Research – Antimicrobial resistance in Campylobacter jejuni and Campylobacter coli from retail chilled chicken in the UK



The development and spread of antimicrobial resistance (AMR) is a public health concern worldwide. It is a complex issue driven by a variety of interconnected factors enabling microorganisms to withstand antimicrobial treatments to which they were once susceptible. The use of antibiotics is important in treating infections and preventing disease from arising in both animals and humans. However, the overuse and/or misuse of antibiotics in both animal husbandry and healthcare settings has been linked to the emergence and spread of microorganisms which are resistant to them, rendering treatment ineffective and posing a risk to public health.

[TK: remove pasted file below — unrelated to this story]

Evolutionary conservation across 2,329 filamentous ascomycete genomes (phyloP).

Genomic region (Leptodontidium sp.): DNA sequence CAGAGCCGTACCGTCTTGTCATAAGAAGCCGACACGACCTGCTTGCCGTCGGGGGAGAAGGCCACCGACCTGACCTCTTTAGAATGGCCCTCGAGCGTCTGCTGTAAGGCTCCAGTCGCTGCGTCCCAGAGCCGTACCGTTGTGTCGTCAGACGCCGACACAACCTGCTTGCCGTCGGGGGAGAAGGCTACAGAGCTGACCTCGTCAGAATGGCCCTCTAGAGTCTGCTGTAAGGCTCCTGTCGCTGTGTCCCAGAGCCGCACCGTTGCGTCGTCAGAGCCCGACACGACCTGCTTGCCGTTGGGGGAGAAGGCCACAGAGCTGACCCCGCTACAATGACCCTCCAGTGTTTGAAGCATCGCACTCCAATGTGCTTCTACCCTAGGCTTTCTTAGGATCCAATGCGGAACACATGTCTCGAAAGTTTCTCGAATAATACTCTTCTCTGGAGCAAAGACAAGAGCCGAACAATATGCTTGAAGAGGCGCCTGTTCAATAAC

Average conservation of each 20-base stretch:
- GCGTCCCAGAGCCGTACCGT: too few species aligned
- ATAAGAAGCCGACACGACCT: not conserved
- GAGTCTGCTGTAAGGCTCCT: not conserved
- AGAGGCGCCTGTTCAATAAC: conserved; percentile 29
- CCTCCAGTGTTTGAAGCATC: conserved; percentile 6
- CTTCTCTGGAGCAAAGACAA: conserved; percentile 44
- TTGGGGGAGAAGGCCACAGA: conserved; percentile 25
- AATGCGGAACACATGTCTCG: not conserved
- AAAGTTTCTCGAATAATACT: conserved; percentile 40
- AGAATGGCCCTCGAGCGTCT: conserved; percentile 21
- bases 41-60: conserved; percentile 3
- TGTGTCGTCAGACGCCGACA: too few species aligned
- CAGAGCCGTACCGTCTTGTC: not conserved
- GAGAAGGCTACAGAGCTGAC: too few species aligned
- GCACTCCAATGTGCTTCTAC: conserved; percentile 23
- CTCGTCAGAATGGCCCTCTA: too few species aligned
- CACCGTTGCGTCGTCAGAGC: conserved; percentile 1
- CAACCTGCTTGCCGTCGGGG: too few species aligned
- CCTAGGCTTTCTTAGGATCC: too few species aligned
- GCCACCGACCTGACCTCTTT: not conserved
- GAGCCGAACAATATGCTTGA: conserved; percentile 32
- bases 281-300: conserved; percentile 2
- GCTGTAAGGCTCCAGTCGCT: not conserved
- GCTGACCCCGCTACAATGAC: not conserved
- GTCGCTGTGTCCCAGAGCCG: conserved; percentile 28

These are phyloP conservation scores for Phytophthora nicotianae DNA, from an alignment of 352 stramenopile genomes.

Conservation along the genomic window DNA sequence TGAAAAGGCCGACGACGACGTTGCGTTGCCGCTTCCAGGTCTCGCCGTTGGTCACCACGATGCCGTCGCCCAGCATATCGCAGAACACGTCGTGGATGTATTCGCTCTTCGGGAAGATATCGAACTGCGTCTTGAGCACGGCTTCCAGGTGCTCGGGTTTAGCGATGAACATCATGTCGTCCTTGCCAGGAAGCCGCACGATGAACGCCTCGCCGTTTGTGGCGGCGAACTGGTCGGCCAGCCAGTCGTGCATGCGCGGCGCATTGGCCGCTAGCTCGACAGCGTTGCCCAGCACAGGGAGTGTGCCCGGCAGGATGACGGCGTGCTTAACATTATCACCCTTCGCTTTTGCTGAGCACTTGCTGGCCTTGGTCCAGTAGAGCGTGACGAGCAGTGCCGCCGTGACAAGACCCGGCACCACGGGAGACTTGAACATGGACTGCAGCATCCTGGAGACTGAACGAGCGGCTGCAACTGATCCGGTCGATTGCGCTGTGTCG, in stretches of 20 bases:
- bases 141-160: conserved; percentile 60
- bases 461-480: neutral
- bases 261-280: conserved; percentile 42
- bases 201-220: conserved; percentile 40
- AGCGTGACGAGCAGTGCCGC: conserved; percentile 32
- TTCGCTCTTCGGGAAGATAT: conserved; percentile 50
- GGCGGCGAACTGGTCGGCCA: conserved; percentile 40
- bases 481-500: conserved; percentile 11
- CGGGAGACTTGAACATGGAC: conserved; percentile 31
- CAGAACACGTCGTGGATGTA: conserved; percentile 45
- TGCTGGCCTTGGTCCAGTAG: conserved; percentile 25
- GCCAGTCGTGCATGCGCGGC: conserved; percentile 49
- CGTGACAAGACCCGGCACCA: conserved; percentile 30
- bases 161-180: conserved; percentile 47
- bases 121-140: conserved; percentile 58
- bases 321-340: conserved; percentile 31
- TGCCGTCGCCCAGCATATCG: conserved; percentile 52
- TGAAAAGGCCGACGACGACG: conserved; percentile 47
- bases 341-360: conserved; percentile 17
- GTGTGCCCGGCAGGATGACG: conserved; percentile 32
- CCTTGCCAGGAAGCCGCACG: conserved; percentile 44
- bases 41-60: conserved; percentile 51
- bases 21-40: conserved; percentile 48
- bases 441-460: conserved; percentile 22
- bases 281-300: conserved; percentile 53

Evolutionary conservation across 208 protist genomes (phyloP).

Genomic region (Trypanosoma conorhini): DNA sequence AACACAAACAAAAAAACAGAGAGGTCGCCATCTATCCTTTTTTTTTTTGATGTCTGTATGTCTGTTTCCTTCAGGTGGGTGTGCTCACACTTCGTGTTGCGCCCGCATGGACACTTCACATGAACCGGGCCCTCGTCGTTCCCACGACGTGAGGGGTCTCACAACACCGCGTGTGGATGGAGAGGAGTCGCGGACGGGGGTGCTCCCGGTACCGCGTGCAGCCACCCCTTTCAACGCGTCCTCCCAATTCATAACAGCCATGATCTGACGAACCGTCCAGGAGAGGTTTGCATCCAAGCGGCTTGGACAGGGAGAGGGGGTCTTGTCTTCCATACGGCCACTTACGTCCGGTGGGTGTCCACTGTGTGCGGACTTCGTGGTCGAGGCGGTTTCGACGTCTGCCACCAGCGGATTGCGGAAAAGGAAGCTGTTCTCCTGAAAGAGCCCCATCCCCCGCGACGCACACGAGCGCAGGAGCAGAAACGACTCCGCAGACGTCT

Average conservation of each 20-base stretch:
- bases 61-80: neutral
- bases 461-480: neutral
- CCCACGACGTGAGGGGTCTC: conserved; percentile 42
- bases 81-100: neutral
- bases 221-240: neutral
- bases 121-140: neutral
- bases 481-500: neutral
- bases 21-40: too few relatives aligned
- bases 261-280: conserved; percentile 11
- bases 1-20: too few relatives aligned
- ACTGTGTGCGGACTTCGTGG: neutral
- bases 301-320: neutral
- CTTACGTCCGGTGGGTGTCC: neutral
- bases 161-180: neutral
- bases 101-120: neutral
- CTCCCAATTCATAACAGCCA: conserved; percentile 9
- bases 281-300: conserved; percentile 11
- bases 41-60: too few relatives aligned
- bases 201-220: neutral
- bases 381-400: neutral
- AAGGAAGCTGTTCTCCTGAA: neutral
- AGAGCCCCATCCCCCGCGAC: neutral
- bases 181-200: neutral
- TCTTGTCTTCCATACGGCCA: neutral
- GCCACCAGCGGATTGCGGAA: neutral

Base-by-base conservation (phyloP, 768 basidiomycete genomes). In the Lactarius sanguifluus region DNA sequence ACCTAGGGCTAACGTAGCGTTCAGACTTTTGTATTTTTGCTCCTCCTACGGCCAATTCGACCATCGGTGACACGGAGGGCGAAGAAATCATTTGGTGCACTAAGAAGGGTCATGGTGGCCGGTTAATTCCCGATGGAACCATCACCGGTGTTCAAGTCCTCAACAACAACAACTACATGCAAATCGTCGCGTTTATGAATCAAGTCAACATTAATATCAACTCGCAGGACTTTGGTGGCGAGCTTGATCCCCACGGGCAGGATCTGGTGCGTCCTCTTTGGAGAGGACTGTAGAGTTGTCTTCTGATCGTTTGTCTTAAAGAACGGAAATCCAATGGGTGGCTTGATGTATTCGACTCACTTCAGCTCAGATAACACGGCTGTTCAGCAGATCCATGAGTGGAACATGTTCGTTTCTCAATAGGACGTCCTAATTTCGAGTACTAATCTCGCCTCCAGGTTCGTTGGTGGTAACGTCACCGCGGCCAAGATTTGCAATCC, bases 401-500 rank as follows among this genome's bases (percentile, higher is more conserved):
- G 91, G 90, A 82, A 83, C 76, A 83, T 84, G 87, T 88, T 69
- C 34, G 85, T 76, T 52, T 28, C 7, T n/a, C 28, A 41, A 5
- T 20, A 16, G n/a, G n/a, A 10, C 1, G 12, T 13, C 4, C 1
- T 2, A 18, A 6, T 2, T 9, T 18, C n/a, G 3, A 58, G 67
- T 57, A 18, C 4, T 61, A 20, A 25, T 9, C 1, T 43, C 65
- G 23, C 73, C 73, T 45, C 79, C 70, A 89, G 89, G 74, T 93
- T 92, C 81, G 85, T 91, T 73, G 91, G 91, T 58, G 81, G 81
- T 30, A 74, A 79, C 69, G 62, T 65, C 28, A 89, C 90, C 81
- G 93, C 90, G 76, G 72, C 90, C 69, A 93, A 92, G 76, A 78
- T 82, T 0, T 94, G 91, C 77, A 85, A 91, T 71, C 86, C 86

The FSA is responsible for food safety. It assesses whether current agricultural practices may have an effect on public health via the food chain and works to affect change where this is considered to be the case. The transmission of AMR microorganisms through the food chain is thought to be one of the routes by which people are exposed to AMR bacteria. However, there is uncertainty around the contribution food makes to the problem of AMR in human infections. This report forms part of the project: A Microbiological Survey of Campylobacter Contamination in Fresh Whole UK Produced Chilled Chickens at Retail Sale (2015-2018) and presents AMR data for a subset of those Campylobacter isolates collected as part of this survey. There is a continued need to monitor the prevalence and types of AMR bacteria in retail chicken and other
foods to assess the risk to public health and also to inform a baseline to monitor future progress in reducing AMR in the food chain.

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